Florentines Begged Me To Run For Mayor, Says Former Uffizi Gallery Director

The former director of the Uffizi gallery in Florence has promised a crackdown on crime and burger stands in his quest to restore the Tuscan capital to its former status as a cultural “beacon of the world”.

German-born Eike Schmidt, 55, is standing in the city’s mayoral election on a civic list backed by the prime minister Giorgia Meloni’s far-right Brothers of Italy and its ruling coalition partners, in an unusual collaboration that has raised a few eyebrows in the world of art and politics.

In an interview with the Guardian, Schmidt defined himself as “very much a centrist” who during his eight years at the helm of the Uffizi steered clear of politicking while increasing ticket sales with exhibitions that tackled bold themes such as violence against women.

But he said he had felt compelled to throw his hat into the ring “for a city that I love” after being encouraged to run for mayor by Florentines, who he said stopped him in the street to vent their frustrations over issues such as rising crime, a shortage of affordable housing, graffiti, the perennial problem of overtourism – and fast-food stands.

Pledging to take action against the stands and mini-markets that have proliferated in the centre of Florence, Schmidt, who became an Italian citizen last year, said mass tourism was fuelling a “total deregulation” of the city’s food sector.

“In terms of tourism what we’ve seen is a lowering of the standards,” he said. “We have had dozens and dozens of restaurant licences being converted into burger stands, so people just sell hamburgers and French fries from shop windows.

“There are no tables, toilets, waste bins … people end up sitting down on any steps they find, on monuments or outside the homes of citizens … and throwing greasy papers on the street. It’s a hygienic issue and this total deregulation of the food service sector really needs to stop.”

Florence is one of Italy’s most-visited cities and while there is no silver-bullet solution to overtourism, Schmidt said he would adopt a strategy to spread visitors to undervisited areas of the city and the Tuscany region.

“We really shouldn’t have this concentration of all the tourists just in the centre,” he said. “Even considering a probable growth in numbers, the city should be able to master it, while also spreading the benefits of tourism to other areas.”

He hopes to revive Florence’s status as a “beacon” of art and culture by encouraging home-grown production, be it opera, theatre or exhibits. “We have seen, especially over the past decade, productions that have been purchased from elsewhere in the world, while hardly any have been exported.”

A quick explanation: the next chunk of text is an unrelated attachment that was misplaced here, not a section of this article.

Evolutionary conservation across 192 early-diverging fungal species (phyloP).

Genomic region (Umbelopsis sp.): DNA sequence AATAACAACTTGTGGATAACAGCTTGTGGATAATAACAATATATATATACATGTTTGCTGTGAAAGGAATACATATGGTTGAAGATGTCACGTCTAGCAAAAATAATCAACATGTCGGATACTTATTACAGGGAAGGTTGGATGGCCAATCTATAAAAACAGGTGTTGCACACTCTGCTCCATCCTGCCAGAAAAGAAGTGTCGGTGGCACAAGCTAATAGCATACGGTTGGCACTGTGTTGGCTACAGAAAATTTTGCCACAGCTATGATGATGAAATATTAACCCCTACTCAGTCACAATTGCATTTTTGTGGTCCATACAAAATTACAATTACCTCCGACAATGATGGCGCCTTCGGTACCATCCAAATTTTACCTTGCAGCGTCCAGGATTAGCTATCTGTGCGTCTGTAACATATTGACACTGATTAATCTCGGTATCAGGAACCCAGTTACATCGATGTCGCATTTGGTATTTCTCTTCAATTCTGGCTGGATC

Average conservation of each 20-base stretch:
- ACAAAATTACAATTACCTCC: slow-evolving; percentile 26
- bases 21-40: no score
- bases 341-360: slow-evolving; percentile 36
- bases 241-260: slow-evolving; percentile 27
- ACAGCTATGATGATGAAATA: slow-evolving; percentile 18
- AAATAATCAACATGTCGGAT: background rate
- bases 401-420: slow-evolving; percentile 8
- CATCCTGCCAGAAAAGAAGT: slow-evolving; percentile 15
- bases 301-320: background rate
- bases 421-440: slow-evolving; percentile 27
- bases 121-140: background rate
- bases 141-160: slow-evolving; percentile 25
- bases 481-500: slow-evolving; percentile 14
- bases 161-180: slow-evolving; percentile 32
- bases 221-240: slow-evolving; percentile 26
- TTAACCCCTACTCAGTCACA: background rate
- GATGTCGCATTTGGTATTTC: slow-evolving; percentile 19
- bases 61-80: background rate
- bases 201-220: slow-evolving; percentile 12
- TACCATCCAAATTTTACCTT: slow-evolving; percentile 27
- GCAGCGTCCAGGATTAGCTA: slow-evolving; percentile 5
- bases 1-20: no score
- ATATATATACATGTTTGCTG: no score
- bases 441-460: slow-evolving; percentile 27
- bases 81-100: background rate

Schmidt’s candidacy in Florence, a leftwing stronghold for decades, spells a genuine challenge for Italy’s opposition, which in recent years has lost ground to the rightwing coalition in several key towns and cities in the wider Tuscany region. A poll in March put Schmidt eights points behind Sara Funaro, the centre-left’s mayoral candidate, which analysts said in Florentine terms was highly unusual.

“Based on the sentiment on the streets and based on surveys, which tell us that this is the first time in many, many decades that any party other than the left has a chance to win, I am actually very confident about the possibility of winning,” Schmidt said.

“Florence has really the best set of cards that one could imagine, we just have to play them.”

While at the Uffizi, Schmidt built a reputation for modernisation, efficiency and order while maintaining a sharp eye for beauty.

He first met Meloni after giving her a tour of the gallery a few years ago, and said he had been “positively impressed” by her leadership since she became prime minister. “I think she is a very strong and pragmatic leader, and many people would not have expected that from her before,” Schmidt said.

Meloni’s government has provoked controversy among many in Italy’s cultural sector for clearing out the old, often foreign leadership of some of the country’s most prestigious museums and cultural organisations and pushing for them to be replaced by Italians.

Critics have also accused her administration of wanting to bend the state broadcaster, Rai, to its will, with opposition parties calling last week for the European Commission to investigate allegations it is trying to turn its news channel into a “megaphone” for the ruling parties before the European elections.

Echoing favoured rightwing themes, Schmidt said one of his chief priorities would be tackling crime, something he claimed the left had “closed its eyes to”.

“Florence has big issues in terms of security – crime rates are rising across all 14 districts of the city,” he added. “We see it especially more in the periphery, where crime rates have been consistently rising.”

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